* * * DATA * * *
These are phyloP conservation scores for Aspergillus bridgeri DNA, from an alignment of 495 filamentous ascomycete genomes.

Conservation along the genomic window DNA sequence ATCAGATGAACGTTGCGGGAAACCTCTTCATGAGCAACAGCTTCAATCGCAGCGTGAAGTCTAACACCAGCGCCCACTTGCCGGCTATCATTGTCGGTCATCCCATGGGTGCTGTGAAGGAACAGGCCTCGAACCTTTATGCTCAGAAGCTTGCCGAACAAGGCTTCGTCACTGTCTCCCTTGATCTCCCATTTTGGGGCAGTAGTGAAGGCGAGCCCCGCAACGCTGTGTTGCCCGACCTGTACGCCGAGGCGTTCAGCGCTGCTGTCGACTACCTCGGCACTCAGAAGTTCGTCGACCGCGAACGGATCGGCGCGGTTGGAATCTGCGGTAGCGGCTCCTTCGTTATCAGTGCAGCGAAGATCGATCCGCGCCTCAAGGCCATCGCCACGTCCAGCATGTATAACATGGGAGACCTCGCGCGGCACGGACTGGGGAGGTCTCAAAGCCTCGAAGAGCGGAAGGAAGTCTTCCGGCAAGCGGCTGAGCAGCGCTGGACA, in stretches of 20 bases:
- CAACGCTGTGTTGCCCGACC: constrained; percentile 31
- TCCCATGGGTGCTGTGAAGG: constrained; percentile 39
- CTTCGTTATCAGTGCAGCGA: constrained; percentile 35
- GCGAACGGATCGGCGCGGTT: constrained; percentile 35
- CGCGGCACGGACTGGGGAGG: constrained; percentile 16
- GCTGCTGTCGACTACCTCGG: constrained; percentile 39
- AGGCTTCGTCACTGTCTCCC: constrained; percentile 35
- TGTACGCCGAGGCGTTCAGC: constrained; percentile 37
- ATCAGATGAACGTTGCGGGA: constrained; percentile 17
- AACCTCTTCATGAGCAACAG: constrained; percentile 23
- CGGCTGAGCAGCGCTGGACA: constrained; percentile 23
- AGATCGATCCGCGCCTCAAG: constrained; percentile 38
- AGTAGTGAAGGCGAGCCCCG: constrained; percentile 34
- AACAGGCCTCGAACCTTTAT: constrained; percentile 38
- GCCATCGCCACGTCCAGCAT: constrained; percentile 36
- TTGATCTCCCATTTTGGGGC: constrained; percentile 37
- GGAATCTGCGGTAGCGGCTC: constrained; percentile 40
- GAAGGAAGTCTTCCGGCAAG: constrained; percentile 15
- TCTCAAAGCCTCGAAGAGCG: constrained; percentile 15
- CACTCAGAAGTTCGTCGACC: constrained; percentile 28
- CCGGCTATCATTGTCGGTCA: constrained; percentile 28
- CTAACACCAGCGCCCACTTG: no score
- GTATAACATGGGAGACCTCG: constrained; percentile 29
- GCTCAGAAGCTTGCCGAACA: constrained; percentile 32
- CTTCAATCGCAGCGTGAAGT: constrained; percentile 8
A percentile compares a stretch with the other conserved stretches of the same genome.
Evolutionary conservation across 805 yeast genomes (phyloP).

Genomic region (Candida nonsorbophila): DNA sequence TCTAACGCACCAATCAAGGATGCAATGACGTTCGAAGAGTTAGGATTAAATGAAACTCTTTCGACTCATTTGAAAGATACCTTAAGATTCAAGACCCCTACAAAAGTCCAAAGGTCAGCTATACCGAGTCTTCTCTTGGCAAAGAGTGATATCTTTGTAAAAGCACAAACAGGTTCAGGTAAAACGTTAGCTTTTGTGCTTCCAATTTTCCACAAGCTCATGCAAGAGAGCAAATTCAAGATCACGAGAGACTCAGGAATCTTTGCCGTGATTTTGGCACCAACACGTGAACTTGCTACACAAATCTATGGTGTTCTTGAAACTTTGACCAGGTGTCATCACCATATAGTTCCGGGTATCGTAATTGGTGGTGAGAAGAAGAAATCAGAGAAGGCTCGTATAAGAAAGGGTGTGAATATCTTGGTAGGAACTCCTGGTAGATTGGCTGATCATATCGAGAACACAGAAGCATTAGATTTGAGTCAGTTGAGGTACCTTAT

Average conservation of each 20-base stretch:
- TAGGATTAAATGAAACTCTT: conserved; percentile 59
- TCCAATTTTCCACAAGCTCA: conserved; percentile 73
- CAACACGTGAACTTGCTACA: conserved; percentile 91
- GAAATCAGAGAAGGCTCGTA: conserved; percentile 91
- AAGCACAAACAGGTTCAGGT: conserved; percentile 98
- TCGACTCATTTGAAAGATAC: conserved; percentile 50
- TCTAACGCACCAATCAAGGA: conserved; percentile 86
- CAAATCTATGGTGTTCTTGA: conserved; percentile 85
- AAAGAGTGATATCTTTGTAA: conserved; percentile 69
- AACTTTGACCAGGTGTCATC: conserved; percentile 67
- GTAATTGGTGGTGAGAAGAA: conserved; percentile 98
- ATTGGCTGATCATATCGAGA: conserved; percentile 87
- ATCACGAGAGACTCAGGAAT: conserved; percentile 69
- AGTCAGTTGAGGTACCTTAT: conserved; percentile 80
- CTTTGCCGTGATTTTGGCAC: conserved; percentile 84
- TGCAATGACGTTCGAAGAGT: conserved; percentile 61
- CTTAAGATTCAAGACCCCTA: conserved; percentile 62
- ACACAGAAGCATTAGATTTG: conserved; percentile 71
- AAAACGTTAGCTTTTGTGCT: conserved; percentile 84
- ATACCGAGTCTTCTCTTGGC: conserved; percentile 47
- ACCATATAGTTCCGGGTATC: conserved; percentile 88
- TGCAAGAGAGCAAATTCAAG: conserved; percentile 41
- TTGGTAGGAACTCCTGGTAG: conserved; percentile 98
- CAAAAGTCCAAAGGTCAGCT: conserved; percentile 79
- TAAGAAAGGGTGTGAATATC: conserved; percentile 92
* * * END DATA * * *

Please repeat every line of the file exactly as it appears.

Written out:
These are phyloP conservation scores for Aspergillus bridgeri DNA, from an alignment of 495 filamentous ascomycete genomes.

Conservation along the genomic window DNA sequence ATCAGATGAACGTTGCGGGAAACCTCTTCATGAGCAACAGCTTCAATCGCAGCGTGAAGTCTAACACCAGCGCCCACTTGCCGGCTATCATTGTCGGTCATCCCATGGGTGCTGTGAAGGAACAGGCCTCGAACCTTTATGCTCAGAAGCTTGCCGAACAAGGCTTCGTCACTGTCTCCCTTGATCTCCCATTTTGGGGCAGTAGTGAAGGCGAGCCCCGCAACGCTGTGTTGCCCGACCTGTACGCCGAGGCGTTCAGCGCTGCTGTCGACTACCTCGGCACTCAGAAGTTCGTCGACCGCGAACGGATCGGCGCGGTTGGAATCTGCGGTAGCGGCTCCTTCGTTATCAGTGCAGCGAAGATCGATCCGCGCCTCAAGGCCATCGCCACGTCCAGCATGTATAACATGGGAGACCTCGCGCGGCACGGACTGGGGAGGTCTCAAAGCCTCGAAGAGCGGAAGGAAGTCTTCCGGCAAGCGGCTGAGCAGCGCTGGACA, in stretches of 20 bases:
- CAACGCTGTGTTGCCCGACC: constrained; percentile 31
- TCCCATGGGTGCTGTGAAGG: constrained; percentile 39
- CTTCGTTATCAGTGCAGCGA: constrained; percentile 35
- GCGAACGGATCGGCGCGGTT: constrained; percentile 35
- CGCGGCACGGACTGGGGAGG: constrained; percentile 16
- GCTGCTGTCGACTACCTCGG: constrained; percentile 39
- AGGCTTCGTCACTGTCTCCC: constrained; percentile 35
- TGTACGCCGAGGCGTTCAGC: constrained; percentile 37
- ATCAGATGAACGTTGCGGGA: constrained; percentile 17
- AACCTCTTCATGAGCAACAG: constrained; percentile 23
- CGGCTGAGCAGCGCTGGACA: constrained; percentile 23
- AGATCGATCCGCGCCTCAAG: constrained; percentile 38
- AGTAGTGAAGGCGAGCCCCG: constrained; percentile 34
- AACAGGCCTCGAACCTTTAT: constrained; percentile 38
- GCCATCGCCACGTCCAGCAT: constrained; percentile 36
- TTGATCTCCCATTTTGGGGC: constrained; percentile 37
- GGAATCTGCGGTAGCGGCTC: constrained; percentile 40
- GAAGGAAGTCTTCCGGCAAG: constrained; percentile 15
- TCTCAAAGCCTCGAAGAGCG: constrained; percentile 15
- CACTCAGAAGTTCGTCGACC: constrained; percentile 28
- CCGGCTATCATTGTCGGTCA: constrained; percentile 28
- CTAACACCAGCGCCCACTTG: no score
- GTATAACATGGGAGACCTCG: constrained; percentile 29
- GCTCAGAAGCTTGCCGAACA: constrained; percentile 32
- CTTCAATCGCAGCGTGAAGT: constrained; percentile 8
A percentile compares a stretch with the other conserved stretches of the same genome.
Evolutionary conservation across 805 yeast genomes (phyloP).

Genomic region (Candida nonsorbophila): DNA sequence TCTAACGCACCAATCAAGGATGCAATGACGTTCGAAGAGTTAGGATTAAATGAAACTCTTTCGACTCATTTGAAAGATACCTTAAGATTCAAGACCCCTACAAAAGTCCAAAGGTCAGCTATACCGAGTCTTCTCTTGGCAAAGAGTGATATCTTTGTAAAAGCACAAACAGGTTCAGGTAAAACGTTAGCTTTTGTGCTTCCAATTTTCCACAAGCTCATGCAAGAGAGCAAATTCAAGATCACGAGAGACTCAGGAATCTTTGCCGTGATTTTGGCACCAACACGTGAACTTGCTACACAAATCTATGGTGTTCTTGAAACTTTGACCAGGTGTCATCACCATATAGTTCCGGGTATCGTAATTGGTGGTGAGAAGAAGAAATCAGAGAAGGCTCGTATAAGAAAGGGTGTGAATATCTTGGTAGGAACTCCTGGTAGATTGGCTGATCATATCGAGAACACAGAAGCATTAGATTTGAGTCAGTTGAGGTACCTTAT

Average conservation of each 20-base stretch:
- TAGGATTAAATGAAACTCTT: conserved; percentile 59
- TCCAATTTTCCACAAGCTCA: conserved; percentile 73
- CAACACGTGAACTTGCTACA: conserved; percentile 91
- GAAATCAGAGAAGGCTCGTA: conserved; percentile 91
- AAGCACAAACAGGTTCAGGT: conserved; percentile 98
- TCGACTCATTTGAAAGATAC: conserved; percentile 50
- TCTAACGCACCAATCAAGGA: conserved; percentile 86
- CAAATCTATGGTGTTCTTGA: conserved; percentile 85
- AAAGAGTGATATCTTTGTAA: conserved; percentile 69
- AACTTTGACCAGGTGTCATC: conserved; percentile 67
- GTAATTGGTGGTGAGAAGAA: conserved; percentile 98
- ATTGGCTGATCATATCGAGA: conserved; percentile 87
- ATCACGAGAGACTCAGGAAT: conserved; percentile 69
- AGTCAGTTGAGGTACCTTAT: conserved; percentile 80
- CTTTGCCGTGATTTTGGCAC: conserved; percentile 84
- TGCAATGACGTTCGAAGAGT: conserved; percentile 61
- CTTAAGATTCAAGACCCCTA: conserved; percentile 62
- ACACAGAAGCATTAGATTTG: conserved; percentile 71
- AAAACGTTAGCTTTTGTGCT: conserved; percentile 84
- ATACCGAGTCTTCTCTTGGC: conserved; percentile 47
- ACCATATAGTTCCGGGTATC: conserved; percentile 88
- TGCAAGAGAGCAAATTCAAG: conserved; percentile 41
- TTGGTAGGAACTCCTGGTAG: conserved; percentile 98
- CAAAAGTCCAAAGGTCAGCT: conserved; percentile 79
- TAAGAAAGGGTGTGAATATC: conserved; percentile 92